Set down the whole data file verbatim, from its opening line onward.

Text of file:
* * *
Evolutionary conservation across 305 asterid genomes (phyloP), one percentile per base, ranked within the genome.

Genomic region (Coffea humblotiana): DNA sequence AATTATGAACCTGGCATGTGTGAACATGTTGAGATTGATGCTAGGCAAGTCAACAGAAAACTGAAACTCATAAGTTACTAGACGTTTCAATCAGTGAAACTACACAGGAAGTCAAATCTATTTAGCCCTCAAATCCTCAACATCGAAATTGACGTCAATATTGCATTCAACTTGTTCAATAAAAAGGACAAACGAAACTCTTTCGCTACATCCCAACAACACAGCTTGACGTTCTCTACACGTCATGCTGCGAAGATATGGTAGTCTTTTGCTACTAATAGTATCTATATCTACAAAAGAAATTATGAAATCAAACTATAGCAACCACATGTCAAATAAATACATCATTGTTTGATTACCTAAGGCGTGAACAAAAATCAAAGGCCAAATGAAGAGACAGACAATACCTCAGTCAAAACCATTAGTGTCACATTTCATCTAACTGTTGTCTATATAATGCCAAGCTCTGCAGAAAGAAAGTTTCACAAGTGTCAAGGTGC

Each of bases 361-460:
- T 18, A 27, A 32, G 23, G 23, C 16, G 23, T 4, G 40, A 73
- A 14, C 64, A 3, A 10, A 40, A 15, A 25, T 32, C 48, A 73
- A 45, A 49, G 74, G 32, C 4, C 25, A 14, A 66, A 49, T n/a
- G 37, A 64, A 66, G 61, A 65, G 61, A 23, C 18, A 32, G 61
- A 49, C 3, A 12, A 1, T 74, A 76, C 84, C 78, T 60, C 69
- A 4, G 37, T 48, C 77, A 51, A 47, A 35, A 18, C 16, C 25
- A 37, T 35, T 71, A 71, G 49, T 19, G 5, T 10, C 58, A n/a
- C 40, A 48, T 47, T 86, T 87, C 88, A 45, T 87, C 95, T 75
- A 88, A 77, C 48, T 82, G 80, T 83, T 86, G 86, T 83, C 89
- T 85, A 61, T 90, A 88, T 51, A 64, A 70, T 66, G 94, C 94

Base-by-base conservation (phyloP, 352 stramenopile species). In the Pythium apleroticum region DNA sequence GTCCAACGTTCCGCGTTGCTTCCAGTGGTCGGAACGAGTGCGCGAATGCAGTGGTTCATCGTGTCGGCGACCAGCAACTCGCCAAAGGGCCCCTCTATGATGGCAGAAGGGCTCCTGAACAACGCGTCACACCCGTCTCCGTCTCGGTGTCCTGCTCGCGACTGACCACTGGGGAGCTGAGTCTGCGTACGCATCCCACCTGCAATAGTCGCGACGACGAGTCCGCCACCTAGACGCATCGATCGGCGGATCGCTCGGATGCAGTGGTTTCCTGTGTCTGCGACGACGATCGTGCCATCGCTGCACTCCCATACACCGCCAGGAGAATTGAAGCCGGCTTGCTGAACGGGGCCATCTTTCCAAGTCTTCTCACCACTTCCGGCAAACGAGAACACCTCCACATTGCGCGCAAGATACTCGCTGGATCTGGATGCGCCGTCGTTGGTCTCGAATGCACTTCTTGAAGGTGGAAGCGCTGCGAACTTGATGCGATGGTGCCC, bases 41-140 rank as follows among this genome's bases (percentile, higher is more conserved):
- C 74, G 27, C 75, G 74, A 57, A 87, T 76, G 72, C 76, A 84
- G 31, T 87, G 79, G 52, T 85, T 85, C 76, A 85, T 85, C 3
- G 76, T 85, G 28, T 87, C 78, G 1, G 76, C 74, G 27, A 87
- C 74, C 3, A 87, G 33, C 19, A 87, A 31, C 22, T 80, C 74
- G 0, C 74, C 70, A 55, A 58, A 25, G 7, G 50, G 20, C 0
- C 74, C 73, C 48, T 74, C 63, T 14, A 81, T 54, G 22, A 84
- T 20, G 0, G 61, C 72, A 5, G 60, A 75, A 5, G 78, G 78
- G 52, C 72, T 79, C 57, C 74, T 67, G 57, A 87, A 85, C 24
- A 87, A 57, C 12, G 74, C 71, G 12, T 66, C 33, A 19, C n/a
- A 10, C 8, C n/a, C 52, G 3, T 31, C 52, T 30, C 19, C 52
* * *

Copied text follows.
Evolutionary conservation across 305 asterid genomes (phyloP), one percentile per base, ranked within the genome.

Genomic region (Coffea humblotiana): DNA sequence AATTATGAACCTGGCATGTGTGAACATGTTGAGATTGATGCTAGGCAAGTCAACAGAAAACTGAAACTCATAAGTTACTAGACGTTTCAATCAGTGAAACTACACAGGAAGTCAAATCTATTTAGCCCTCAAATCCTCAACATCGAAATTGACGTCAATATTGCATTCAACTTGTTCAATAAAAAGGACAAACGAAACTCTTTCGCTACATCCCAACAACACAGCTTGACGTTCTCTACACGTCATGCTGCGAAGATATGGTAGTCTTTTGCTACTAATAGTATCTATATCTACAAAAGAAATTATGAAATCAAACTATAGCAACCACATGTCAAATAAATACATCATTGTTTGATTACCTAAGGCGTGAACAAAAATCAAAGGCCAAATGAAGAGACAGACAATACCTCAGTCAAAACCATTAGTGTCACATTTCATCTAACTGTTGTCTATATAATGCCAAGCTCTGCAGAAAGAAAGTTTCACAAGTGTCAAGGTGC

Each of bases 361-460:
- T 18, A 27, A 32, G 23, G 23, C 16, G 23, T 4, G 40, A 73
- A 14, C 64, A 3, A 10, A 40, A 15, A 25, T 32, C 48, A 73
- A 45, A 49, G 74, G 32, C 4, C 25, A 14, A 66, A 49, T n/a
- G 37, A 64, A 66, G 61, A 65, G 61, A 23, C 18, A 32, G 61
- A 49, C 3, A 12, A 1, T 74, A 76, C 84, C 78, T 60, C 69
- A 4, G 37, T 48, C 77, A 51, A 47, A 35, A 18, C 16, C 25
- A 37, T 35, T 71, A 71, G 49, T 19, G 5, T 10, C 58, A n/a
- C 40, A 48, T 47, T 86, T 87, C 88, A 45, T 87, C 95, T 75
- A 88, A 77, C 48, T 82, G 80, T 83, T 86, G 86, T 83, C 89
- T 85, A 61, T 90, A 88, T 51, A 64, A 70, T 66, G 94, C 94

Base-by-base conservation (phyloP, 352 stramenopile species). In the Pythium apleroticum region DNA sequence GTCCAACGTTCCGCGTTGCTTCCAGTGGTCGGAACGAGTGCGCGAATGCAGTGGTTCATCGTGTCGGCGACCAGCAACTCGCCAAAGGGCCCCTCTATGATGGCAGAAGGGCTCCTGAACAACGCGTCACACCCGTCTCCGTCTCGGTGTCCTGCTCGCGACTGACCACTGGGGAGCTGAGTCTGCGTACGCATCCCACCTGCAATAGTCGCGACGACGAGTCCGCCACCTAGACGCATCGATCGGCGGATCGCTCGGATGCAGTGGTTTCCTGTGTCTGCGACGACGATCGTGCCATCGCTGCACTCCCATACACCGCCAGGAGAATTGAAGCCGGCTTGCTGAACGGGGCCATCTTTCCAAGTCTTCTCACCACTTCCGGCAAACGAGAACACCTCCACATTGCGCGCAAGATACTCGCTGGATCTGGATGCGCCGTCGTTGGTCTCGAATGCACTTCTTGAAGGTGGAAGCGCTGCGAACTTGATGCGATGGTGCCC, bases 41-140 rank as follows among this genome's bases (percentile, higher is more conserved):
- C 74, G 27, C 75, G 74, A 57, A 87, T 76, G 72, C 76, A 84
- G 31, T 87, G 79, G 52, T 85, T 85, C 76, A 85, T 85, C 3
- G 76, T 85, G 28, T 87, C 78, G 1, G 76, C 74, G 27, A 87
- C 74, C 3, A 87, G 33, C 19, A 87, A 31, C 22, T 80, C 74
- G 0, C 74, C 70, A 55, A 58, A 25, G 7, G 50, G 20, C 0
- C 74, C 73, C 48, T 74, C 63, T 14, A 81, T 54, G 22, A 84
- T 20, G 0, G 61, C 72, A 5, G 60, A 75, A 5, G 78, G 78
- G 52, C 72, T 79, C 57, C 74, T 67, G 57, A 87, A 85, C 24
- A 87, A 57, C 12, G 74, C 71, G 12, T 66, C 33, A 19, C n/a
- A 10, C 8, C n/a, C 52, G 3, T 31, C 52, T 30, C 19, C 52